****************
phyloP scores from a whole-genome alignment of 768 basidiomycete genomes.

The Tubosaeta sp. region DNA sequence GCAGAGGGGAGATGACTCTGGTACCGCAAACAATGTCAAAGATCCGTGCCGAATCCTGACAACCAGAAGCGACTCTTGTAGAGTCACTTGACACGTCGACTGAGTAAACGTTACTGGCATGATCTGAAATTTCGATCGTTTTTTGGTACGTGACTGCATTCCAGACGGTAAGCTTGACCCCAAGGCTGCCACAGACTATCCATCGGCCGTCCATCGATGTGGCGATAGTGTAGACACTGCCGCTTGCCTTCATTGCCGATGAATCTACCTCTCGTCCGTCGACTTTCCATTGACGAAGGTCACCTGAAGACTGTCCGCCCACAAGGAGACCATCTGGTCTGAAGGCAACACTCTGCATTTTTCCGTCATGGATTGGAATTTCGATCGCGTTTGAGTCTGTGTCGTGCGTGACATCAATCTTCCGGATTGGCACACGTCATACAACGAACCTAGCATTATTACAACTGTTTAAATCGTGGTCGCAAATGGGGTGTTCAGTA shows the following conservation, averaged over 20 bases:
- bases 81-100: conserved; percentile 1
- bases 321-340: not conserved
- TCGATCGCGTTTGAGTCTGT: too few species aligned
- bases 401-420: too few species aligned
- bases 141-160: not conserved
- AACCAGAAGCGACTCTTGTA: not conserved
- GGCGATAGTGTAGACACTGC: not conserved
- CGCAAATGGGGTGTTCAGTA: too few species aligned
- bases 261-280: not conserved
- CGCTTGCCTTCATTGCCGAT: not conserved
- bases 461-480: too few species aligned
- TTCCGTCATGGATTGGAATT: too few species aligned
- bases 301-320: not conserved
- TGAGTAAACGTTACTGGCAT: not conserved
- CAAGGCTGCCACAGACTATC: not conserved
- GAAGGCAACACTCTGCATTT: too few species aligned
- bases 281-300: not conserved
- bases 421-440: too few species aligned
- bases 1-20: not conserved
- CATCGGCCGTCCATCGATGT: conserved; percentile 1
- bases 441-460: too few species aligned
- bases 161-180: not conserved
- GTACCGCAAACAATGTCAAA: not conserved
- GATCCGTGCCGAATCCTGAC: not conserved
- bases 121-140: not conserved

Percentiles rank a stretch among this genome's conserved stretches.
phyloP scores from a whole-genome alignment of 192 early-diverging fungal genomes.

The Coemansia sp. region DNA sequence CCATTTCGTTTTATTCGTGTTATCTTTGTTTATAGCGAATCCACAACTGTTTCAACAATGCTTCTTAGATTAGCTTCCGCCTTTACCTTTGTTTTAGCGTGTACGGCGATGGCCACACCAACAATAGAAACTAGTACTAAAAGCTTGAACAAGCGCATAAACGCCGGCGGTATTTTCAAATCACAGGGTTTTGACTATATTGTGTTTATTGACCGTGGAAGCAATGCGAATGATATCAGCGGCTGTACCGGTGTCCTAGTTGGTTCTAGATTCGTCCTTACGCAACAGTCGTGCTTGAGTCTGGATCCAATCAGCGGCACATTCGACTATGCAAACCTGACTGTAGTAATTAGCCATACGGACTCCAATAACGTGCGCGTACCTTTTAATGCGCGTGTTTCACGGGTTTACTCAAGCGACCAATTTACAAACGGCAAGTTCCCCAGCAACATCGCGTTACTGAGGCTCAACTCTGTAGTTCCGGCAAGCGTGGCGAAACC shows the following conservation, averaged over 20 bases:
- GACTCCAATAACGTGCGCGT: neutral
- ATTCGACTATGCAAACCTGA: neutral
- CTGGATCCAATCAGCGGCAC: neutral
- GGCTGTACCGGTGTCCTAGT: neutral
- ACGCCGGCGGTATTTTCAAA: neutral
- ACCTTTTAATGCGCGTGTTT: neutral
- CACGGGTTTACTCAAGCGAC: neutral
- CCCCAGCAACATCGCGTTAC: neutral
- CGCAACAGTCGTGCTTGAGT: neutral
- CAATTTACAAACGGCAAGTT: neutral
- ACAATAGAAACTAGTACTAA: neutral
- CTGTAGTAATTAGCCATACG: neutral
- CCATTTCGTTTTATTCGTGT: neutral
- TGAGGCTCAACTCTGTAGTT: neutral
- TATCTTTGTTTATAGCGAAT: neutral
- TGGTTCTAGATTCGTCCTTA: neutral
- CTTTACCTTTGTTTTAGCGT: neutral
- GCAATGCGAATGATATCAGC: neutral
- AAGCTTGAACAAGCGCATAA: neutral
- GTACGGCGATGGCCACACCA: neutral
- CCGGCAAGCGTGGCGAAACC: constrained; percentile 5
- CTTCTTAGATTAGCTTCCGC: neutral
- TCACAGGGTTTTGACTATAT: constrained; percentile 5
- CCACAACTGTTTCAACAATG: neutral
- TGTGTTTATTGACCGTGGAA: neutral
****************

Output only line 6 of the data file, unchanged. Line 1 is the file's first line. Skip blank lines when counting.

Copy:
- bases 401-420: too few species aligned